Seedybeans Blog

Celebrating the Humble Harvests of High Desert Homesteading

Making the Greens Last

I know I haven’t posted in a while, life and the garden kind of got away from me, but that is the beauty of the garden, you can always pick up the shovel and begin again.  I try to write posts that might be helpful and timely in your garden as well as mine, so I thought I would share was is happening around here.

As this cold air moves in a few cold nights can’t hurt our brassicas and lettuce, in fact it actually makes them sweeter, that’s why Brussel sprouts on Thanksgiving are so very delicious. But after a few killing frosts and our little hardy greens start to freeze deep down, we can either let them fade back into the earth or…. we can BRING THEM INSIDE.

Chard in the greenhouse

I admit, I am blessed to have a little greenhouse that doesn’t frost during the winter, so I dig up big kale and chard and just transplant them right into the bed inside.  But you can easily do this if you don’t have a greenhouse.  A big pot and a sunny window will do just fine.  A couple of plants, well tended, will provide your family with greens all winter! Just keep them moist and in at least six hours of direct sunlight a day and they should grow beautifully.  I will admit, after a few months in captivity some brassicas do seems to get aphids, but by then you can probably start your spring crop.

Three Green Cold frame

You can also use COLD FRAMES which I am sure most of you either have or want to have.  They are mini little greenhouses that provide a micro climate for your plants.  Depending on the design, and there are a million out there, your crops won’t be totally protected all winter long from frosts, but they will guarantee a nice extension on the season.  I usually store the cold frames in the summer, though if yours are too big to move you can just take off the lid or prop it open all summer, and then come the first cold nights, button them back up and your crop can go for another month or so. For more info on Building your own cold frames, a google search will yield amazing resources, though Elliot Coleman, a four season farmer in Maine has written many great books on growing in the cold.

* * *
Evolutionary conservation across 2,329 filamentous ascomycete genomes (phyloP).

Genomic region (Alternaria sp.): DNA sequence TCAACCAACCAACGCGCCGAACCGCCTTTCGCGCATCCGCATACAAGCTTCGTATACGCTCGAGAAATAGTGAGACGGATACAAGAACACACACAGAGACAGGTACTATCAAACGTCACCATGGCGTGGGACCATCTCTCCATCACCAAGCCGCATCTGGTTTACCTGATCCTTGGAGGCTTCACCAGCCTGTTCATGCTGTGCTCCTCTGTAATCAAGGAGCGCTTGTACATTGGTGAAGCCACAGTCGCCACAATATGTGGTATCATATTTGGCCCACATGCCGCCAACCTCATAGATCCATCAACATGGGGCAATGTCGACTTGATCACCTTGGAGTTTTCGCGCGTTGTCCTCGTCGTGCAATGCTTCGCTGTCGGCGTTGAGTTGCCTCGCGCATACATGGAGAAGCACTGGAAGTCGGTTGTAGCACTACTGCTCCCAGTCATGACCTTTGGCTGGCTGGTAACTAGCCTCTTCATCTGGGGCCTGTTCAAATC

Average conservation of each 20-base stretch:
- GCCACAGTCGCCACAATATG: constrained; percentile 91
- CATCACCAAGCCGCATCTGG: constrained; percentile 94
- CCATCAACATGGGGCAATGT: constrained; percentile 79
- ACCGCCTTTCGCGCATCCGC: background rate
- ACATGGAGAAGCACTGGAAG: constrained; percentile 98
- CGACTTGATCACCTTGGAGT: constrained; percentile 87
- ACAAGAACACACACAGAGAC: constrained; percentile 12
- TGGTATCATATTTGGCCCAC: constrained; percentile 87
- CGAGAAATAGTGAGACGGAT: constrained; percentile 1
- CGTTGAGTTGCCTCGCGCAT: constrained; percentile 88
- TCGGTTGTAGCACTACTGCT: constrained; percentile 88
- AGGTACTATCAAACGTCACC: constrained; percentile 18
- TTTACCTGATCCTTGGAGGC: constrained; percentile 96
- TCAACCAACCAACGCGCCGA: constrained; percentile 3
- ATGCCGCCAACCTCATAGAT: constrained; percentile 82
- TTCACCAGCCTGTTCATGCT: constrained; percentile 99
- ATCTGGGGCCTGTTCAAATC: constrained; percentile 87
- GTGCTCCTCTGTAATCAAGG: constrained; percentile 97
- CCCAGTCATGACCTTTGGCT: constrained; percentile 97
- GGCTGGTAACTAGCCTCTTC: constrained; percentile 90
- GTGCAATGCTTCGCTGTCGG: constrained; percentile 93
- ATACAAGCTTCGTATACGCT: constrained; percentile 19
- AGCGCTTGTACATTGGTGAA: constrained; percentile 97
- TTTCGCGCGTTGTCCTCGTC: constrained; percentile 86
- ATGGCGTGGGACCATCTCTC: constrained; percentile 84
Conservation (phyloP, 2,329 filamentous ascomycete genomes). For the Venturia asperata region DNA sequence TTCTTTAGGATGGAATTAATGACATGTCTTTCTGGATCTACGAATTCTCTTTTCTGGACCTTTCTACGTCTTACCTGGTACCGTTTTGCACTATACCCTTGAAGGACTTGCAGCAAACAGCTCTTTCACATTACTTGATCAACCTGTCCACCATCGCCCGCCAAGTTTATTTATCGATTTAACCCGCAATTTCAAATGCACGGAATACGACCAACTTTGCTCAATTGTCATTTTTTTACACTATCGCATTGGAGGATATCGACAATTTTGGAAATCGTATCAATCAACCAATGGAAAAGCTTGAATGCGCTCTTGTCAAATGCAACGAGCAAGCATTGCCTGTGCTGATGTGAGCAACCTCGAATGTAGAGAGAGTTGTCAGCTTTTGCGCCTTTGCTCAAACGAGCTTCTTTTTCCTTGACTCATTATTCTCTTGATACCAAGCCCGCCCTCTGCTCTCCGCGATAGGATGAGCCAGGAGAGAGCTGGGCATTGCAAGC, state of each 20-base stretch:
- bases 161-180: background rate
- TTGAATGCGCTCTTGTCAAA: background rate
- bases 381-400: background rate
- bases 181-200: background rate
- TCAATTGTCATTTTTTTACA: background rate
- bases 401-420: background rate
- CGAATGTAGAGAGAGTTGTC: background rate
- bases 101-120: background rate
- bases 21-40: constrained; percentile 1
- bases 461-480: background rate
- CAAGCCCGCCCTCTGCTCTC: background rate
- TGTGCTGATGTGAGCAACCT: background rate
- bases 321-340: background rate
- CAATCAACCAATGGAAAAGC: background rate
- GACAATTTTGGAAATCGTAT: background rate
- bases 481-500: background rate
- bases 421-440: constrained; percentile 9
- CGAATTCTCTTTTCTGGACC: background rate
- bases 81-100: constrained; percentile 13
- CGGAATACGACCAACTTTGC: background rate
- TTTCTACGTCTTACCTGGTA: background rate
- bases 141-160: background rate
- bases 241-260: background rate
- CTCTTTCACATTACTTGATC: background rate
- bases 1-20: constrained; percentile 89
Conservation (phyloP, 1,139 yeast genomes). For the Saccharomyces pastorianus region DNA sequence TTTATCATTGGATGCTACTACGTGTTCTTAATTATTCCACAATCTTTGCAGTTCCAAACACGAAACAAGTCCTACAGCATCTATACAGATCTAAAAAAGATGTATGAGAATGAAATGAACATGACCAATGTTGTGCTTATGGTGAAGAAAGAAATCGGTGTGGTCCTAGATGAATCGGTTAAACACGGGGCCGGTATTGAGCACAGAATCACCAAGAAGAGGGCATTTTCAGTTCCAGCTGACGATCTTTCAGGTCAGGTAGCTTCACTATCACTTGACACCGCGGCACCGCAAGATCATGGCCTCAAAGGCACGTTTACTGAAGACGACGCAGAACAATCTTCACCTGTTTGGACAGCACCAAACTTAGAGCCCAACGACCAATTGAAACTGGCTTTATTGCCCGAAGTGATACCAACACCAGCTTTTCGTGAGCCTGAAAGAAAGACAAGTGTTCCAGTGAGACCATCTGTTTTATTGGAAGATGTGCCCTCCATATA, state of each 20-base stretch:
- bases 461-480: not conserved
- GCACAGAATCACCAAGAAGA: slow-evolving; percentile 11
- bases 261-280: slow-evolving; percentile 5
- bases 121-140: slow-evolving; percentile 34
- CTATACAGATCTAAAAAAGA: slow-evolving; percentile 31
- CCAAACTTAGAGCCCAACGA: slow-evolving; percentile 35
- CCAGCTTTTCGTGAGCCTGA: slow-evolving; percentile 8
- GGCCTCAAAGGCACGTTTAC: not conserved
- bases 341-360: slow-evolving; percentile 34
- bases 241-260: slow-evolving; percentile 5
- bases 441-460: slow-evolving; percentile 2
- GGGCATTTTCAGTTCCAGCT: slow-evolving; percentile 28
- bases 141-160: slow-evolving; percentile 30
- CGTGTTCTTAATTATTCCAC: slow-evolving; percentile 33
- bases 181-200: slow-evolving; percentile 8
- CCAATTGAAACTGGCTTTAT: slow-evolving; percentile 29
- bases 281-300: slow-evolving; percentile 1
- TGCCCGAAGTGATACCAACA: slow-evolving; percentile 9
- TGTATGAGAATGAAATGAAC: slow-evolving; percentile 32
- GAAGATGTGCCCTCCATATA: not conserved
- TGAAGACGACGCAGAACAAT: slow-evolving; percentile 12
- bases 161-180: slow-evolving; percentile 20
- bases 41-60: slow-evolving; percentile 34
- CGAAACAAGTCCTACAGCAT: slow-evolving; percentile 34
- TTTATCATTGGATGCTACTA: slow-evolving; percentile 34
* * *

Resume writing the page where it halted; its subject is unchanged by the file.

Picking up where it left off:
Lucious baby lettuce from a cold frame

I often harvest lettuce on Christmas from and outdoor cold frame, feeling quite pleased with myself, I must admit.  Remember lettuce has a shorter life span than other greens, which is one of it’s wonders, but if you keep cutting it and letting it grow back, it will eventually get too bitter, remember to taste a leaf before you harvest the whole dinner salad.  You can plant lettuce as late as September for it to get enough growth to be stretched into the winter.  Once it gets too cold and the days get too short it will stop growing,  but it should stay alive for more cuttings. Spinach is another nice one to plant late, it will just kind of hold on all winter and it will be the first sign of spring when it starts putting out new leaves and bulking up in Feb/March.

The last easy homemade way I like to extend the season is by getting little wire hops and FLOATING ROW COVER FABRIC.  Both these things can be purchased locally.  I believe the Row cover is sold by the yard at Plants of the Southwest and the wire is 19 gauge wire you buy in rolls at the hardware store, I found mine at Lowe’s in the back of the garden section with the fencing supplies.  It may take a little looking because no one seems to really know what I am talking about when I ask, but here is a picture to guide you.

19 Gauge wire used to make mini hoops for floating row cover

With this wire you will by it in a round and need wire cutters(big ones) to cut it.  I usually cut it in 3 ft pieces and because of the arch, the are nice little half circles you just slide in the ground.  Place them about 3 ft apart and push them in at least 6inches deep on each side. once they are in over your bed you can lay the row cover over them and you have a little hoop house looking thing.  i use clothes pins to hold the fabric to the hoops and put soil over the edges where the fabric hit the ground.  Without a picture this might sound confusing so here is a little video I found on the Johnny’s Select Seed Co website that tells you more info on row cover.

From the ground to the greenhouse

I hope this inspires you to take the gardening inside and keep growing all winter long, I know we will.


1 Comment»

  The Winter Garden | Peggy O'Mara wrote @

[…] I love cold frames and could talk forever about them. But the first thing to think about is your winter reality. How much do you really need? How much are you really willing to do? How far are you willing to go? I recommend finding a nice south facing nook close to your front doorstep where you can reach out in your bathrobe and slippers, raise a lid and snip a few fresh leaves on a cold winter day. Now doesn’t that seem nice? I wrote a whole post on making those greens last. […]

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